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Getting to Know Your Patch

Think Globally, Bird Locally

Rich Stallcup (1944–2012) • Reprinted from the Spring 2009 Observer

Rich Stallcup was PRBO’s Naturalist until his passing in December 2012. His knowledge continues to deepen our appreciation of all things wild. Find many of Rich’s “Focus” columns at (scroll to the end of “Observer Online”.

Some of our friends are on an endless quest to see as many of the world’s 9,500 bird species as possible. Others try for at least one representative of each of the 207 families of Earth’s birds. For most of us, bringing down the size of our world may be equally satisfying, a lot cheaper, and less strain on good ol’ Mother Earth.

There are so many birders in the United Kingdom that they cannot all fit into prime birding localities at optimum migration times, so “Birding your Patch” has become very popular. A patch can be anywhere wild—your neighborhood, a park, a cemetery, a trail, or your own backyard. By paying close attention over time, you may become an expert on your patch, knowing what is always there and when the mobile creatures come and go. By paying close attention to local area, we can also make contributions to scientific understanding.

After 15 years of bird touring, I was definitely ready to stay put and bring one place into focus, rather than glimpsing many. When I moved to a house on a Holstein dairy near Point Reyes, that became my patch, and a fine patch it is.
Photo by Rich Stallcup.

Over 20 years there, I found and came to understand 38 species of native mammals, 20 reptiles and amphibians, hundreds of insects and arachnids, and a modest number of birds. The bird list is not huge because of limited habitat, but I know the arrival and departure dates for migrants, the songs and calls of all the regulars, which ones nest where and when, and pretty much where they all forage and roost. There have been ten species each of owls and woodpeckers!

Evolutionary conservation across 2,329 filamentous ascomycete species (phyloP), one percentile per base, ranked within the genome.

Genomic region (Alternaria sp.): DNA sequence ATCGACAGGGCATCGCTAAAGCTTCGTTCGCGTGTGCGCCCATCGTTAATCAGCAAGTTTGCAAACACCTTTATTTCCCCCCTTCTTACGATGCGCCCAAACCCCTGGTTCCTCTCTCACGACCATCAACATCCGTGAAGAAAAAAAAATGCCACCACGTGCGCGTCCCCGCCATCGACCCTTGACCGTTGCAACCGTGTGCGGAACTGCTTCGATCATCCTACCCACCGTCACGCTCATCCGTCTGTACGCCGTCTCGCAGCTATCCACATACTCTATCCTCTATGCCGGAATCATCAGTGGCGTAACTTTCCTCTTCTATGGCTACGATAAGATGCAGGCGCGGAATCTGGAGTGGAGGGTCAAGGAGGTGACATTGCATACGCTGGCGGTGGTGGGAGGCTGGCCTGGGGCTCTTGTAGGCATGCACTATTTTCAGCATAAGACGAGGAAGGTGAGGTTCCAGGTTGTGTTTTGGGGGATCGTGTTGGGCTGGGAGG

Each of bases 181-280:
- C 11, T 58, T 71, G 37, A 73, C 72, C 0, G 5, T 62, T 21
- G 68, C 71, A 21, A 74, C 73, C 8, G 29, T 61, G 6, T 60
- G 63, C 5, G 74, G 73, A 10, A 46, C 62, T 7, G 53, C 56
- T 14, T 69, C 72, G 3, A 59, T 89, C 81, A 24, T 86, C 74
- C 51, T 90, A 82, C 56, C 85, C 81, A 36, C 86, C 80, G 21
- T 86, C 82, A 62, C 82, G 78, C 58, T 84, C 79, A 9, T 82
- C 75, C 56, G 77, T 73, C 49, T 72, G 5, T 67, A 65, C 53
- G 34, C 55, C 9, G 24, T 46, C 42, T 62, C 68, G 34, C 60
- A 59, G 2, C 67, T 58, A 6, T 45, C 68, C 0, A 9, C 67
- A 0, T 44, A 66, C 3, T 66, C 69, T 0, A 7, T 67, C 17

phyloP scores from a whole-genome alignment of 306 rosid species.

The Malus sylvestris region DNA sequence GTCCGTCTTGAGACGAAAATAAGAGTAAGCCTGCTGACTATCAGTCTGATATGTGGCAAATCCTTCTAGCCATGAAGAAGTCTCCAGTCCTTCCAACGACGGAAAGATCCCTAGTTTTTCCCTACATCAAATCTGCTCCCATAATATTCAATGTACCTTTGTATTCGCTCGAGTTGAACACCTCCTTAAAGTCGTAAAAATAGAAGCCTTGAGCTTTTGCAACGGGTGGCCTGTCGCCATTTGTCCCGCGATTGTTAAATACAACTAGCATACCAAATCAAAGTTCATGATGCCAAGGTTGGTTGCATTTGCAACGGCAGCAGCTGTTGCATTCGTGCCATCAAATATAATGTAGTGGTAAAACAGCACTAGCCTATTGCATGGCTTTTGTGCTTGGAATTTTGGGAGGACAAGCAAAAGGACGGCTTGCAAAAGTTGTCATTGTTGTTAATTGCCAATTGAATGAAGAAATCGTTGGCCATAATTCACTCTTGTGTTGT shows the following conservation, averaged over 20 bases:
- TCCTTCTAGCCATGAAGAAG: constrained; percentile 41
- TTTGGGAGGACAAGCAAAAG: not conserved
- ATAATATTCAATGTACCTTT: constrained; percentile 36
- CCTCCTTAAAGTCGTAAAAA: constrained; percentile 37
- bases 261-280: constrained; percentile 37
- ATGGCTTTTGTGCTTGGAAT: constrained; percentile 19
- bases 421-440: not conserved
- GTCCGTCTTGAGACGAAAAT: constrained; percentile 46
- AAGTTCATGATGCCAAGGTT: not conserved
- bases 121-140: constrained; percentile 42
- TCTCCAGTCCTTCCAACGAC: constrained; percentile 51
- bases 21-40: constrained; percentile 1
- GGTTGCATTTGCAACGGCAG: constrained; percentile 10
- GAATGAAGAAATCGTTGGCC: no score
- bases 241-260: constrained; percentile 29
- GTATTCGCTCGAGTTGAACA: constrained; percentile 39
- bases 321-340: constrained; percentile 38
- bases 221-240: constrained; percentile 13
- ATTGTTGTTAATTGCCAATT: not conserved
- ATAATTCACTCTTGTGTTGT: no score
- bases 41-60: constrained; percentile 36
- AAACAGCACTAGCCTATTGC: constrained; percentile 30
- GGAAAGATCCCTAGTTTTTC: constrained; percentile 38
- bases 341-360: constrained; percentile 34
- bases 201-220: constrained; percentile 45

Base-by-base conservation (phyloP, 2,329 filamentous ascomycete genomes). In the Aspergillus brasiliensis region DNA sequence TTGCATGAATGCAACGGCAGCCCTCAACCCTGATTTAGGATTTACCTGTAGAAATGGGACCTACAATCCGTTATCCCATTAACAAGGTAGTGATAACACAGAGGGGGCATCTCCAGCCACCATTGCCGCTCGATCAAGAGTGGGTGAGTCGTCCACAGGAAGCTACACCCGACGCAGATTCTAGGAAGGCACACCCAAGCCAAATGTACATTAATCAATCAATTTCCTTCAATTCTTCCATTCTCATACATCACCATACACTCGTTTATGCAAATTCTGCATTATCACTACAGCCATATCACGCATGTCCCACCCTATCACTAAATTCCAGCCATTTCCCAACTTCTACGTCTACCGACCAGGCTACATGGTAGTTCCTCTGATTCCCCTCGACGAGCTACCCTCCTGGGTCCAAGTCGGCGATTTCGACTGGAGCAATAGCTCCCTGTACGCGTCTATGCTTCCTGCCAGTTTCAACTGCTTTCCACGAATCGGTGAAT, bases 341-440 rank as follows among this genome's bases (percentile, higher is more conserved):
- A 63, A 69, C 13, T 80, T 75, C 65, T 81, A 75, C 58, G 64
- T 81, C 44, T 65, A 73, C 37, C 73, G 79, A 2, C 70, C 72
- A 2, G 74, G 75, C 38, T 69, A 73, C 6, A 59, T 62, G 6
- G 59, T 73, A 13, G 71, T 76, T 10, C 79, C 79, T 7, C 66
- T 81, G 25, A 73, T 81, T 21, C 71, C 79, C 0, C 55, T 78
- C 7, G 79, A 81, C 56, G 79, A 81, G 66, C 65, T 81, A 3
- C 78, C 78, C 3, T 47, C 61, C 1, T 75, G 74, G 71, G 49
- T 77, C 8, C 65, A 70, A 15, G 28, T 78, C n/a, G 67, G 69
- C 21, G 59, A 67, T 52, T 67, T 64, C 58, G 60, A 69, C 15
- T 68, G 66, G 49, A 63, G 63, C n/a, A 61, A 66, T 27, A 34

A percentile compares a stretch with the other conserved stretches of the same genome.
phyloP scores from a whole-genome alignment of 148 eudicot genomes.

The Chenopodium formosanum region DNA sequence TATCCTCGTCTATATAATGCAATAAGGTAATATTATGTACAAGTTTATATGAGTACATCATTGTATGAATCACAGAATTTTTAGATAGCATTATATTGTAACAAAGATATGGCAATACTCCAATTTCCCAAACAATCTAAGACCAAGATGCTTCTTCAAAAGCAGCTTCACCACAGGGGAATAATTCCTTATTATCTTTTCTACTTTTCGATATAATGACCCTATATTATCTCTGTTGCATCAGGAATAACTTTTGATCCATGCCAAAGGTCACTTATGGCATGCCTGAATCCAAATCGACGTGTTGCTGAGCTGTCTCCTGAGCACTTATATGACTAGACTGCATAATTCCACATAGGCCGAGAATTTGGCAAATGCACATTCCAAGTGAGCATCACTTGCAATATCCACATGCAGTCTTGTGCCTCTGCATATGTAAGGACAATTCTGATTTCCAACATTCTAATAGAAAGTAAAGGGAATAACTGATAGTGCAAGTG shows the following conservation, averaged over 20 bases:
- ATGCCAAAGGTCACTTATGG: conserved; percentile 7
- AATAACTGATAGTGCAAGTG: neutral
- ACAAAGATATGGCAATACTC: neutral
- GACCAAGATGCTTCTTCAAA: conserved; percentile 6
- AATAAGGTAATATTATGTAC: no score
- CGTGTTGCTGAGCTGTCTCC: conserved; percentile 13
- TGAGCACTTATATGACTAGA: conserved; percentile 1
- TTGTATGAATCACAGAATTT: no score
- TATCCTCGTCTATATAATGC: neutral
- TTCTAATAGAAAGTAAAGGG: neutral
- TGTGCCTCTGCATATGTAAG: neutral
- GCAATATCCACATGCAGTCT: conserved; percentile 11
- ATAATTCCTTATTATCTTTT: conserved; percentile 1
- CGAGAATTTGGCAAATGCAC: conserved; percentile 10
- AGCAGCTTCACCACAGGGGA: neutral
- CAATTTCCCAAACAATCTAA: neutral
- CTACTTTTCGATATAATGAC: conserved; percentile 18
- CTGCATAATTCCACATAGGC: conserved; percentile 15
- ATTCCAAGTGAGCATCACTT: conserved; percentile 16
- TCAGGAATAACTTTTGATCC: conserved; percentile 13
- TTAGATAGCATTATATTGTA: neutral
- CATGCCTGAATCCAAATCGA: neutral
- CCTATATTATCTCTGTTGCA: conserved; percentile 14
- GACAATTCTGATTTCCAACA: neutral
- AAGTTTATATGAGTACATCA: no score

Here are some of the ways I have come to know my patch.

Hummingbirds. By feeding hummingbirds over the years, I determined that the average arrival date in the Point Reyes area for Allen’s Hummingbird was January 27th. That knowledge was new. During the past three winters, those little beauties have been arriving measurably earlier. Might that be a piece in the puzzle of climate change?

Mammals. I did some live trappings of mice in hopes of catching Zapus, the jumping mouse. I would set eight traps over a quarter-mile of trail at dusk and marvel at my captures at dawn. Over time, to my amazement, I briefly incarcerated three species of Peromyscus mice, having thought that only one was possible. There were many other rodents and shrews.

Birds. One day we noticed a Turkey Vulture (TV) with a big albinistic wing patch sitting with the usual few normal TVs. Any time an individual animal can be easily identified, there is a great opportunity to learn. For six years this bird departed every late April and returned every September. It was nesting elsewhere. When the bird was present, it was at the ranch constantly, with a similar number of its kind. This suggests that TVs may be spatially grouped on foraging territories. It would make sense that not all of Marin County’s 800 vultures could go to the same road-killed squirrel.

There have been several very rare birds at my patch on the Holstein ranch, and that’s always exciting, but for me, understanding the ebb and flow of the more usual ones has caused great joy and spirit happiness. “Being one with nature” is a wonderful thing that can only be truly accomplished by staying in one place.

Postscript: We have yet to catch up with Zapus; there is always more to do!